In fact, the very cheapness of the whole thing was inspiring. My dad’s old clockwork 8mm ciné camera had caught my eye at around that time. If I’d been watching only big budget Hollywood films it might not have occurred to me that I could make films of my own, but with shows like Blake’s Seven cheerfully building alien worlds out of perfectly ordinary rubbish tips and country parks it seemed quite feasible that I could achieve something similar. In fact, I couldn’t – twelve years of ropey movies later, when I came up with an idea about a moving city, even I realised that it couldn’t be done in cardboard, so I wrote it as a novel instead. But I’d found out quite a lot about storytelling in those twelve years, and Blake’s Seven was one of the things which helped me on my way.

I’m not usually a fan of remakes and reboots, but Blake’s Seven has always struck me as something that might be worth revisiting with new technology and new ideas. (In a way, of course, it has been – Joss Whedon’s Firefly has a very similar set-up).  I’d be quite pleased, I think, if the BBC decided to try a new version, up-dated without too much reverence for the original, like Battlestar Galactica. But it’s a shame that Gareth Thomas won’t be around to do a cameo.


All the information above comes from my nearly-forty-year-old memories, so apologies for any inaccuracies. There’s an official Blake’s 7 website here.



Gawain in the Treetops


Last year I was asked if I would contribute a short retelling of a classic story to the new ‘Great Stories’ series, part of Oxford University Press’s Treetops range of books for schools. I was allowed to choose which story I wanted to tackle, so I opted for Gawain and the Green Knight, which gave me a chance to return to my Arthurian roots again.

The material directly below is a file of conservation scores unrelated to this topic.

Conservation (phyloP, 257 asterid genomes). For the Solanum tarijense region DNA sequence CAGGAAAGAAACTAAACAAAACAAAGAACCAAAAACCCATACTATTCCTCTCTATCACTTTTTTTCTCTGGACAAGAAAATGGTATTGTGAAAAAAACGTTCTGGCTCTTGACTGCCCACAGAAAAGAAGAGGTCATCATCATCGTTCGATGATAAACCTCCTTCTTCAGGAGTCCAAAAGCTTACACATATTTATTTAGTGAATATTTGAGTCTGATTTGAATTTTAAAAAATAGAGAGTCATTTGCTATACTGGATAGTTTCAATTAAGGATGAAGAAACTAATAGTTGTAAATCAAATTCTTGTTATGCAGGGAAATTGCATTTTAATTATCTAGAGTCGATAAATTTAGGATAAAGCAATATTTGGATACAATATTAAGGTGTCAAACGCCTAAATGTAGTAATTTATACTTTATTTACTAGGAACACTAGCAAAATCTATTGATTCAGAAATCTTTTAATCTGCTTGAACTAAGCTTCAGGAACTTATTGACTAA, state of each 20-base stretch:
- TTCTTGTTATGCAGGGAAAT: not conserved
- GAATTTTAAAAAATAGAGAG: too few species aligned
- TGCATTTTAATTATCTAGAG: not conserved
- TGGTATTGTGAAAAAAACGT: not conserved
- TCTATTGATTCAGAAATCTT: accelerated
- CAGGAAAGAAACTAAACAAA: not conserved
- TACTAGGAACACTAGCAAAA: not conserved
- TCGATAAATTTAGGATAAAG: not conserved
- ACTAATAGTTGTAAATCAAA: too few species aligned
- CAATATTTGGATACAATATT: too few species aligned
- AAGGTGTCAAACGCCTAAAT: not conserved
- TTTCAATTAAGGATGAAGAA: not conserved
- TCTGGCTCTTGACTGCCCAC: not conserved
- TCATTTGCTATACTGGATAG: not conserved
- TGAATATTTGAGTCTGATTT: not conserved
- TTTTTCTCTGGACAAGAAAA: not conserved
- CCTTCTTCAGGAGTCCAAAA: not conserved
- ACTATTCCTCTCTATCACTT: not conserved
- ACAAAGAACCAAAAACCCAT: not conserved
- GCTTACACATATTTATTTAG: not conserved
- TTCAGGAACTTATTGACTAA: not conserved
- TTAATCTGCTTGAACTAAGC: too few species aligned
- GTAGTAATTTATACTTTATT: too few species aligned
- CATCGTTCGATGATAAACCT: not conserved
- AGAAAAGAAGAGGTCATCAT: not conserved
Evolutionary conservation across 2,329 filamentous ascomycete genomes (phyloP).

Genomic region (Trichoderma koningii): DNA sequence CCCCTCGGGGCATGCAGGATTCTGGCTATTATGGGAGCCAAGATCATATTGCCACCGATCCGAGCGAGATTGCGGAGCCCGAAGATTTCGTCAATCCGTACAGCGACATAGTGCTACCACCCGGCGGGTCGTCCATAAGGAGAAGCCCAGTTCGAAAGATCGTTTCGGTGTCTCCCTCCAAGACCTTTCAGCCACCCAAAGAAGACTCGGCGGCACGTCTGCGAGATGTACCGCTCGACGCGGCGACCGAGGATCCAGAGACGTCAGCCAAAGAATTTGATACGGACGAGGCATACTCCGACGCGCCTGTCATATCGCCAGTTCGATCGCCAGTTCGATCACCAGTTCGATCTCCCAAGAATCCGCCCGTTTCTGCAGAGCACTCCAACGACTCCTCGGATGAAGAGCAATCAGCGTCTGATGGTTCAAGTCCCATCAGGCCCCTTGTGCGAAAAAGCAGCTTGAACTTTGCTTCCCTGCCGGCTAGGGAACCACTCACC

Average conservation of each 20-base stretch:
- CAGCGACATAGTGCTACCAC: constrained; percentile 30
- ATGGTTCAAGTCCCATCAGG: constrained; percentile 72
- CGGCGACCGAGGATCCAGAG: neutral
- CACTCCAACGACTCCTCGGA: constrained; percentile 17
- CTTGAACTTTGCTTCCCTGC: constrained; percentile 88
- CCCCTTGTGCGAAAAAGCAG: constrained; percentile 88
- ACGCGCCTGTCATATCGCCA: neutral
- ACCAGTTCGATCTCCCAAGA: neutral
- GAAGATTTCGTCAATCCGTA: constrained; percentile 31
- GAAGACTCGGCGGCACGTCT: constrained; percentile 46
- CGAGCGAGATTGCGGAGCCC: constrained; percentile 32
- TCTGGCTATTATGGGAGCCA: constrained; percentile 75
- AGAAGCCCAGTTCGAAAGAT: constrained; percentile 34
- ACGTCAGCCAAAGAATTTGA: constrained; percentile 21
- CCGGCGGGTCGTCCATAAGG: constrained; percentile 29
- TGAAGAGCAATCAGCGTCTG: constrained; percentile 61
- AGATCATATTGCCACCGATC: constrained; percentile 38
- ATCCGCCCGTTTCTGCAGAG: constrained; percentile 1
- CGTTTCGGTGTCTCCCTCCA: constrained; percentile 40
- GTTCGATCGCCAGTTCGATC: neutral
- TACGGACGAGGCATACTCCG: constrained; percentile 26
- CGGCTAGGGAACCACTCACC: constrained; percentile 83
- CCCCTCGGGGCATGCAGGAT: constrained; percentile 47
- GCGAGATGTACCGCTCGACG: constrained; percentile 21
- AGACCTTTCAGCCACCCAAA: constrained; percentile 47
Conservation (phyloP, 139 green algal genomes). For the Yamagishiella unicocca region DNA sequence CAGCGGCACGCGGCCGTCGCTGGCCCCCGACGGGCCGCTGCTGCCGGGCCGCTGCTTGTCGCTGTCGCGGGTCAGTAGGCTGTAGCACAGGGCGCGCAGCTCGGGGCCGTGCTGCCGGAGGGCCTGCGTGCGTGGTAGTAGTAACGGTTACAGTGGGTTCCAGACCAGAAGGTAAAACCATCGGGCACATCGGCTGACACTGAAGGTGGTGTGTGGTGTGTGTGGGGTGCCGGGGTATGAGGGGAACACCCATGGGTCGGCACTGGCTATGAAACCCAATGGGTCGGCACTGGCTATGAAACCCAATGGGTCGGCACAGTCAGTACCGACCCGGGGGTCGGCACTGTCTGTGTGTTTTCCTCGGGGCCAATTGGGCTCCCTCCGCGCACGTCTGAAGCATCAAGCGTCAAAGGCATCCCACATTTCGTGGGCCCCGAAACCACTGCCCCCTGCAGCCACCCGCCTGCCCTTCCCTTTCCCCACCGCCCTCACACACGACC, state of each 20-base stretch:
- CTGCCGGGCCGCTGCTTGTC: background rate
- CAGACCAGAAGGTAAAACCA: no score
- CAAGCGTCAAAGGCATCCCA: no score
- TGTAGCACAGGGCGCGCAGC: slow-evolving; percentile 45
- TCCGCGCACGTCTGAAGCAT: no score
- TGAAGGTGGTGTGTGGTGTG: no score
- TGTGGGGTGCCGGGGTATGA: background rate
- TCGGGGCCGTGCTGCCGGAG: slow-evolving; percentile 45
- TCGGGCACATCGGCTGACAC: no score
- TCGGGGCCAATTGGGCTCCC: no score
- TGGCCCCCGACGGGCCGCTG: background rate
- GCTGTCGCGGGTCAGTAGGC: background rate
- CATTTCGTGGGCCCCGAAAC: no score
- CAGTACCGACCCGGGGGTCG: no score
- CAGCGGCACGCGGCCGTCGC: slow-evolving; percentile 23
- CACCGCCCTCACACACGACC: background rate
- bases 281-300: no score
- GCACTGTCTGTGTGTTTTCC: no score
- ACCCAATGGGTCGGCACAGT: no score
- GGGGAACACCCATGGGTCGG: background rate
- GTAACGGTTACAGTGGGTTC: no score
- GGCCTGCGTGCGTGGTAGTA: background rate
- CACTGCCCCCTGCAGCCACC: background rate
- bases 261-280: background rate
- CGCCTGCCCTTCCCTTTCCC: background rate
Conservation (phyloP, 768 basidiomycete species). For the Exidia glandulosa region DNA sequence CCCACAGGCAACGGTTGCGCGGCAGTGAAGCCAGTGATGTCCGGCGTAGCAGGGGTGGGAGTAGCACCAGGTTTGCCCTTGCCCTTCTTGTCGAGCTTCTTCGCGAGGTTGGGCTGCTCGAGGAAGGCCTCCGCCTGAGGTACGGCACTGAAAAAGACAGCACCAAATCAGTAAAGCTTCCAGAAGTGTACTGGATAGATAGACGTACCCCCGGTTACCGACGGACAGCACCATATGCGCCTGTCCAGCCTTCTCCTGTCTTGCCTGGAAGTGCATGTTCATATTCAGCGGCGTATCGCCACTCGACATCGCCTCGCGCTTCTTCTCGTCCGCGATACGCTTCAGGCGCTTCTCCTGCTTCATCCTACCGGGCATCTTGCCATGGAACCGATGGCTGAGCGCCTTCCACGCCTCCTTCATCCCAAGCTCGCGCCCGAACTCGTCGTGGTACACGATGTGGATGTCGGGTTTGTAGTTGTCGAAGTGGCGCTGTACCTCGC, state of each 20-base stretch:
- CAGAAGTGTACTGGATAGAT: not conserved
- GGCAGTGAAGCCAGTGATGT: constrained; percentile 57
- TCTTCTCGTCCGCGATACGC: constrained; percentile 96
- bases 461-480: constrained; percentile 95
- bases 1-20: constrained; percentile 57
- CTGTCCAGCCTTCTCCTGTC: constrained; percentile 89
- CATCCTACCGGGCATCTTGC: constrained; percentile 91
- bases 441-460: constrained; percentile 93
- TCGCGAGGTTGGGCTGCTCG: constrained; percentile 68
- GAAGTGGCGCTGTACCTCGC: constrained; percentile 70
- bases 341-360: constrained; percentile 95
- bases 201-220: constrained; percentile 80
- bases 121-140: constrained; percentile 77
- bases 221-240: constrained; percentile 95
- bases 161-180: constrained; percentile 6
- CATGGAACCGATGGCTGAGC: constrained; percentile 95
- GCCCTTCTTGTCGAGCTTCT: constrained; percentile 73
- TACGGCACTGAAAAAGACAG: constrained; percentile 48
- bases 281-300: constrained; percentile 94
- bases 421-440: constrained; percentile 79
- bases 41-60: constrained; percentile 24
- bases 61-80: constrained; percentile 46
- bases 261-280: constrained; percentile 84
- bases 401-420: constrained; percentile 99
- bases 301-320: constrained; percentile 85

I’ve had a quick go at this tale before – it’s one of the stories that Myrddin tells to Arthur’s war band in Here Lies Arthur. But that was a very short version, and I don’t think he even finished it – also, Here Lies Arthur was a very muddy, un-romantic, 5th Century version of the legends. My Gawain and the Green Knight is much a more traditional, magical approach. Based on the long poem by an unknown northern poet, it kicks off at Camelot one Christmastime, when a jolly green giant arrives to issue Arthur’s knights with a challenge – one of them can chop his head off, on the condition that he then gets to return the blow. Only Sir Gawain has the nerve to take up the Green Knight’s offer, and so begins a strange quest…



It’s an odd story, with roots deep in Celtic mythology, and it features a lot of classic Arthurian elements – a long quest through a harsh landscape, castles, magic, courtly love. It’s a real winter’s tale, too, all about the contrast between cosy interiors and the harsh landscape outside. It was a good story to write last winter, snug by the stove in my office on Dartmoor.

I’ve also done some illustrations to go with the text. I don’t really think of myself as an illustrator any more, but when I was at art college I used to dream of illustrating Arthurian tales, so I couldn’t really turn down the opportunity! Hopefully my version will encourage a few readers to seek out the original, or one of the modern English versions (there’s a good one by JRR Tolkien, and a very lively recent one by Simon Armitage).

Since Gawain is an educational title, you won’t find it on the shelves of your local bookshop (although I assume you’ll be able to order it, and online sellers should have it). If you run a school or a school library, OUP has packages which include Gawain along with some of the other books in the series.

There are 35 ‘Great Stories’ altogether, by an impressive range of authors and illustrators, and the series is edited by Michael Morpurgo. It includes books aimed at all levels of reading ability – Gawain is in one of the higher ones, Oxford Level 19. It will be published on 12th May, and I’ll show off more of the illustrations then.